7 Great Ways to Impress Luxury Clients

Selling luxury homes takes a certain kind of panache and dedication. So how do you become a sought-after real es­tate adviser to your market’s wealthiest movers-and-shakers?

It comes down to superior customer service and market knowledge, says Shannon Ferguson.

“This is a great time to go after the luxury market, but you have to be aware of the size of your commitment; this is a hands-on niche,” says the Broker Associate with RE/MAX Select One in Dana Point, Calif. “On a $14 million transaction I closed recently, I met with the buyers every time a document needed to be signed because they didn’t like doing business by phone or fax. I gladly did it because that’s what they preferred and their interests came first; it’s never about me.”

If you want to impress high-end buyers and sellers and earn future referrals, here are seven of Ferguson’s tips to exceed their customer service expectations:


Ferguson never carries more than a handful of listings at a time because she wants to give the best service she possibly can to each client. Don’t take on more listings than you can handle, other­wise details will fall through the cracks, she advises. Con­sider hiring an assistant to tackle administrative tasks so you have more face time with clients.


Multimillion-dollar proper­ties need sophisticated, high-quality marketing to help them stand out. The RE/MAX Collection gives Ferguson and other luxury agents these resources, such as access to coveted adver­tising spots in publications like duPont Registry, Unique Homes and The Wall Street Journal. In addition to print advertising, Ferguson also uses presentation binders, business cards and yard signs from the program.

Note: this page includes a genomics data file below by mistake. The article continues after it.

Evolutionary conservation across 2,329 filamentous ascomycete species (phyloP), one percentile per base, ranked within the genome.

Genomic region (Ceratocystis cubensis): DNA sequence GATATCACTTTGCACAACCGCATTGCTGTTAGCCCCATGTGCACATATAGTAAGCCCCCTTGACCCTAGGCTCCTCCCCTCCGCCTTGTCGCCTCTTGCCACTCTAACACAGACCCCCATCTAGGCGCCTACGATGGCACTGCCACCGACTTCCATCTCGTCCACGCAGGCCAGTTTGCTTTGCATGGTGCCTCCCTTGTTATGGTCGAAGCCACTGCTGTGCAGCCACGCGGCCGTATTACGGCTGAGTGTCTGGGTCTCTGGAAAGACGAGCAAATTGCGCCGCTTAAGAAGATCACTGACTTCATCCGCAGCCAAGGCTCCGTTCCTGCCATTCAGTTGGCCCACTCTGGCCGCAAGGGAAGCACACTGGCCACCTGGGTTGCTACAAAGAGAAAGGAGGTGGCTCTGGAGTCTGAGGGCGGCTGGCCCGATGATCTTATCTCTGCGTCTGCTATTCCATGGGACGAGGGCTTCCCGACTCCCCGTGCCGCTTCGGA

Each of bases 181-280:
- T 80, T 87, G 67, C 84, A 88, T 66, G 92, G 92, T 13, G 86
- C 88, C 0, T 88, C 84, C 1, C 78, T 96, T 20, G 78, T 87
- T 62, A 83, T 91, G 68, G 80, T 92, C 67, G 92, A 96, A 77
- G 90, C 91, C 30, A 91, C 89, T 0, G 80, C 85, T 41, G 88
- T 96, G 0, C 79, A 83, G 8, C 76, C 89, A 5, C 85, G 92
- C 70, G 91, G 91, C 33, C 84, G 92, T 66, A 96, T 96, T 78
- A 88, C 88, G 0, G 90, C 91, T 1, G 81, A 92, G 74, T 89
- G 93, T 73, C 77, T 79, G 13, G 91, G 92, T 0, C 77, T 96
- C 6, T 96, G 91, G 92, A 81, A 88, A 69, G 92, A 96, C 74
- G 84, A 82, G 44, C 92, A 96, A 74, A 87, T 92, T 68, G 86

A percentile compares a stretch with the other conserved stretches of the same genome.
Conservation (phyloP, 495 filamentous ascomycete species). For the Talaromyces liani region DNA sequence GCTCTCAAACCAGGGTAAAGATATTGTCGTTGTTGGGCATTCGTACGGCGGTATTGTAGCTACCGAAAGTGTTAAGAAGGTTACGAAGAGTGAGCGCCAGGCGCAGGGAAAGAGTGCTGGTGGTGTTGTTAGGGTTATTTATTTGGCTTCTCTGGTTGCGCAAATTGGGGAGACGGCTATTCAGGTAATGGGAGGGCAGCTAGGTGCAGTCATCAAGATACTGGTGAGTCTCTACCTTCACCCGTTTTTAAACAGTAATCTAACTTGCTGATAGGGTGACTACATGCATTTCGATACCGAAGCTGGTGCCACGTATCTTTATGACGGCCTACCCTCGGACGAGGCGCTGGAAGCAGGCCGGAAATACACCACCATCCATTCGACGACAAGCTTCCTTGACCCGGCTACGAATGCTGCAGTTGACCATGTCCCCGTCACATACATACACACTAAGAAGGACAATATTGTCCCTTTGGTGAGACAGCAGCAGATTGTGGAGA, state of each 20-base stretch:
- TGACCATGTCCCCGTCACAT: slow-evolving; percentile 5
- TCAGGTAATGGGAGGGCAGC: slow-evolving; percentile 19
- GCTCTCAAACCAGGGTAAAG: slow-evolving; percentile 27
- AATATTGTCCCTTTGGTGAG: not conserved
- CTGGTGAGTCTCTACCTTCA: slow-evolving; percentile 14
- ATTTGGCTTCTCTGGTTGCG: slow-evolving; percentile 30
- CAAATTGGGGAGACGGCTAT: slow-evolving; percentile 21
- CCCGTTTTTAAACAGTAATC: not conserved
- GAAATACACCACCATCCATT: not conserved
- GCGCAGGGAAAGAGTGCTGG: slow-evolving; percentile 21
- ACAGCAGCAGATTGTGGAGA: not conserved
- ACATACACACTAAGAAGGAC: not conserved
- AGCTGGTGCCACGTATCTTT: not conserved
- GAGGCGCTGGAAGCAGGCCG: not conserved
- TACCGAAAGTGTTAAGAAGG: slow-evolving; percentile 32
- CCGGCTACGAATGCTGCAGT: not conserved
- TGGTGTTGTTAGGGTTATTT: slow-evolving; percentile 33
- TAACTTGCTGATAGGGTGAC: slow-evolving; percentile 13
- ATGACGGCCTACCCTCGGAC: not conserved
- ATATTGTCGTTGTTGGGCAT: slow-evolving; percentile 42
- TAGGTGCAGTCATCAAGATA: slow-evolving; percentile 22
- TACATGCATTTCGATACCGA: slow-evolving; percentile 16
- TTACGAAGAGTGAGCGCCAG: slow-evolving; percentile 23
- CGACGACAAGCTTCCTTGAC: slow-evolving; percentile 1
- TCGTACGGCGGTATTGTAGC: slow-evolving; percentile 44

Ascribing to the adage, “Spend money to make mon­ey,” Ferguson budgets $20,000 per listing for marketing expenses. She suggests hosting broker previews for agents in your market, as well as building an online database of luxury agents in high-end markets around the world. “I email listing fliers to 80,000 contacts, especially when I do price reductions,” she says. “Wording is the key to generating interest, so use an eye-catching phrase like ‘Million-Dollar Price Reduc­tion’ as your subject line.”


Speaking of price reductions, there’s no way around it: It’s a sticky topic for sellers. But agents should be prepared to make their case if one is needed. Go in armed with comparables and market reports to justify a reduction to a seller. “When a high-end home is in a great location and it’s staged right but there’s no buyer traffic, pricing is the is­sue,” Ferguson says. “Be direct about why a price reduction is needed, and make sure you have the numbers and facts to back your assertion up. Remind clients that properties have to be priced competi­tively to create interest.”


This is a challenge if you’re just getting started. Ferguson suggests going on broker previews of luxury properties in your market, then offering to host open houses for those agents to assist their marketing efforts. It’s a great way to get in front of buyers and learn the niche, but make sure you do research about the area ahead of time, she adds. “Getting that first luxury listing is hard, and some­times it comes down to selling yourself and your market knowledge.”


Luxury clients tend to be well-read, savvy business people who expect prompt responses to phone calls and emails. They also want a responsive agent who isn’t taking other clients’ calls in front of them. “They will call you often and expect your undivided attention; if they have questions, you need to have answers because they’re not used to wait­ing,” Ferguson says. Having strong communication skills and anticipating problems as well as solutions must be crucial components of your customer service.


Enjoying what you do and the people you’re working with makes it all worthwhile, Fergu­son says. Avoid being someone you’re not, and leave your ego at the door. “If you treat luxury clients right, they’ll be loyal to you for many years,” Ferguson says. “Keep the relationship goal-oriented and cas­ual, and don’t be stuffy. Add some laughter and humor to the mix, and have fun!”